Meta-analysis indicates that meperidine 25 mg, clonidine 150 μg, ketanserin 10 mg, and doxapram 100 mg, are effective anti-shivering agents.24 Nalbuphine also prevents post-operative shivering25 and has been formally evaluated for shivering threshold suppression.26 Several drugs that are unquestionably effective for postoperative shivering actually reduce the shivering threshold only slightly. For example, clonidine and doxapram reduce the shivering threshold only about 0.5°C, but are nonetheless effective anti-shivering agents. The reason, presumably, is that many postoperative patients have core temperatures only slightly below the normal shivering threshold, which is about 35.5°C.27 Other effective anti-shivering drugs reduce the shivering threshold even more, typically about 1°C (Table 4). Ondansetron thus appears to be unique in reportedly reducing incidence of post-operative shivering13 but not in reducing the shivering threshold, even at doses ten times those used for treatment of post-operative nausea and vomiting.
Postoperative rhythmic shivering-like muscular activity is a complex phenomenon. Most such activity is thermoregulatory, and most is normal shivering. However, some is expressed as tonic stiffening that occurs when residual concentrations of volatile anaesthesia are 0.2–0.4 of the minimum alveolar concentration. Other tremor is manifested as a clonic tremor similar to pathological clonus or physiological action tremor; it appears to be triggered by low concentrations (i.e., 0.1 minimum alveolar concentration) of volatile anaesthetics.28 Other shivering-like tremor is not thermoregulatory at all,29 and appears to be facilitated by pain.30 It is thus possible that 5-HT3 antagonists inhibit non-thermoregulatory shivering-like activity.
A limitation of our study was that the mean ambient temperature was significantly greater on the ondansetron day than the control day. However, the temperatures differed by only 0.6ºC. More importantly, skin temperature — except for the head and the right forearm — was deliberately manipulated throughout the study period. Skin temperature contributes 10% to autonomic control of sweating19 and 20% to control of vasoconstriction and shivering.20 And thermal sensitivity of the face is greater than that of remaining skin surface.31 However, the lower arm and face make up a small portion of the total skin surface. We have previously demonstrated that neither arm nor face warming influences the shivering threshold in non-anaesthetised human volunteers.32 The small difference in ambient temperature on the two study days is thus unlikely to compromise the thermoregulatory threshold outcomes.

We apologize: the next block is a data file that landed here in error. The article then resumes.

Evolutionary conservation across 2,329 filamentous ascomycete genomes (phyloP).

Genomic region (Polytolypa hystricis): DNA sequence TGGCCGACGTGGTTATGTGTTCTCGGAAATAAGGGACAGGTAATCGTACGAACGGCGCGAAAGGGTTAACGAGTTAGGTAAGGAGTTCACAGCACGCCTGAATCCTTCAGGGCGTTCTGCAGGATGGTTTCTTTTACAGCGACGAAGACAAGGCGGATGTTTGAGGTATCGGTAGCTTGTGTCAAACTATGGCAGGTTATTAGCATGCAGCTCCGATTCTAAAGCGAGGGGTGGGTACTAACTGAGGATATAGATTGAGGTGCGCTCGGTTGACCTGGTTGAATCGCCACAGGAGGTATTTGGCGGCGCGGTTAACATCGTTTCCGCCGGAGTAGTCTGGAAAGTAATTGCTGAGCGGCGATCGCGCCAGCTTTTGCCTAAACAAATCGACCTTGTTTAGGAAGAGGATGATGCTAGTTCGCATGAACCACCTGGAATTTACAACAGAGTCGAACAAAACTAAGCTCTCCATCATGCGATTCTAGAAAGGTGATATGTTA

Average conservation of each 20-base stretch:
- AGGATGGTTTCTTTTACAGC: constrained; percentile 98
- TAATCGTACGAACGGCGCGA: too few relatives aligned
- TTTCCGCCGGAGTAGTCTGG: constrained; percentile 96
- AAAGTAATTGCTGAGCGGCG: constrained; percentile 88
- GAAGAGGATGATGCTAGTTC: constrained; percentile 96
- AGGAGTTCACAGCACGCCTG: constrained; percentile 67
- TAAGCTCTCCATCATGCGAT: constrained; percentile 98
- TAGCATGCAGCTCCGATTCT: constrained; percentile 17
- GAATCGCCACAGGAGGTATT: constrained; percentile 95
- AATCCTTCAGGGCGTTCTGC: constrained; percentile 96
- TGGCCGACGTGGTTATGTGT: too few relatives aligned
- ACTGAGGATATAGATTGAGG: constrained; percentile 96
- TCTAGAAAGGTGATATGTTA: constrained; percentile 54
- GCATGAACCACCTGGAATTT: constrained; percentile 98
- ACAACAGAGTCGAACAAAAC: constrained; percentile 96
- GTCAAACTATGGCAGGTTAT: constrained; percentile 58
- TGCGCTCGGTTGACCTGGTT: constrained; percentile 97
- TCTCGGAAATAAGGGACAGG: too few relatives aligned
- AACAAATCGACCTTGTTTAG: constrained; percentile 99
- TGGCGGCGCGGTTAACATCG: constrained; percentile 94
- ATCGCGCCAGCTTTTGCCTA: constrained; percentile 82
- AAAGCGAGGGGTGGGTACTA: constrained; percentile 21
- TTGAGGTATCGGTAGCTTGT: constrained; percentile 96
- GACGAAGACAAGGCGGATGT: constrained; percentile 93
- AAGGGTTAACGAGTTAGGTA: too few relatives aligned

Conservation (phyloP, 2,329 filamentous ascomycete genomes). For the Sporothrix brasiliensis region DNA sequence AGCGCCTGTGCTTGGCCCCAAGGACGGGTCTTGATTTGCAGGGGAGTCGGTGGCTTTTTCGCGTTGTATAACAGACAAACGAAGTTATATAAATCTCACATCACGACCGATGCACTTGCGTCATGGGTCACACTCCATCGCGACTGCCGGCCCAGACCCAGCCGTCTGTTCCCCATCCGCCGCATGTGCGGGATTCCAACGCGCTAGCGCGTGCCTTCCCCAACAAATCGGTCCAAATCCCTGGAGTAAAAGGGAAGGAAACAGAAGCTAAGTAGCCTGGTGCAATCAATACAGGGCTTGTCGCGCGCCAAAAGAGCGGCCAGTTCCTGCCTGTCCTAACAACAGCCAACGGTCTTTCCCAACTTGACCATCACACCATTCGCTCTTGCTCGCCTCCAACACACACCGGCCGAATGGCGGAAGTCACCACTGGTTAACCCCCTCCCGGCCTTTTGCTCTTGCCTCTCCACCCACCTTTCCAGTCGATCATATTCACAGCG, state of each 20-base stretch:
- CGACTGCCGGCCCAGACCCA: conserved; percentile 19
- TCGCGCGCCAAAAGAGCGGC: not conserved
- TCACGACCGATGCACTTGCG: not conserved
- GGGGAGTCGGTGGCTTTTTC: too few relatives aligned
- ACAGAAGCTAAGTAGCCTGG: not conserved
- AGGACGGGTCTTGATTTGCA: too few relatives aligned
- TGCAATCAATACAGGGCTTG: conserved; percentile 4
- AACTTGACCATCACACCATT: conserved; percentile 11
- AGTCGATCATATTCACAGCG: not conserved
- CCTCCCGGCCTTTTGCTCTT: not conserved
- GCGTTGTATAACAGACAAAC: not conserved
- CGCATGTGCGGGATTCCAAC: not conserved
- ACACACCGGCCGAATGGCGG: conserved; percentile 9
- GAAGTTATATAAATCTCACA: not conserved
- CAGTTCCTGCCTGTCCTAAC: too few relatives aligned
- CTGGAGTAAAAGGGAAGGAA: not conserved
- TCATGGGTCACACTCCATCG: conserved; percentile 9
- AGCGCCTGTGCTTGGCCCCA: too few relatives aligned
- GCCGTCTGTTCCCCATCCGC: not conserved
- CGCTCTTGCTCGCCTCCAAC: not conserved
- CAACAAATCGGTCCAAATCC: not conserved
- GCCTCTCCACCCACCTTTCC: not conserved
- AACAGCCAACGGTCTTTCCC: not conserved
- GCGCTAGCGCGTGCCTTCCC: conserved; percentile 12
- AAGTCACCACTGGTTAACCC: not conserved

In summary, ondansetron at a plasma concentration of ≈250 ng mL−1 — a dose near that used to treat chemotherapy-induced nausea and emesis — did not significantly alter the core-temperature thresholds triggering sweating, vasoconstriction, or shivering. The drug, therefore, appears to have little potential for facilitating induction of therapeutic hypothermia.
Supported by NIH Grant GM 061655 (Bethesda, MD), the Gheens Foundation (Louisville, KY), the Joseph Drown Foundation (Los Angeles, CA), and the Commonwealth of Kentucky Research Challenge Trust Fund (Louisville, KY). Mallinckrodt Anesthesiology Products (St. Louis, MO) donated the thermocouples we used in this study; MTRE Advanced Technologies, Ltd. (North Industrial Park, Israel) donated the Allon circulating-water system; Arizant Medical, Inc. (Eden Prairie, MN) donated the forced-air warming and cooling systems.
We thank Gilbert Haugh, M.S., for statistical analyses of the data and Nancy Alsip, Ph.D., for editorial assistance (both of the University of Louisville).
Received from the Outcomes Research Institute and Department of Anesthesiology and Perioperative Medicine, University of Louisville, Louisville, KY; the Department of Outcomes Research, The Cleveland Clinic, Cleveland, OH; and the Department of Anaesthesiology, University of Bern, Bern, Switzerland.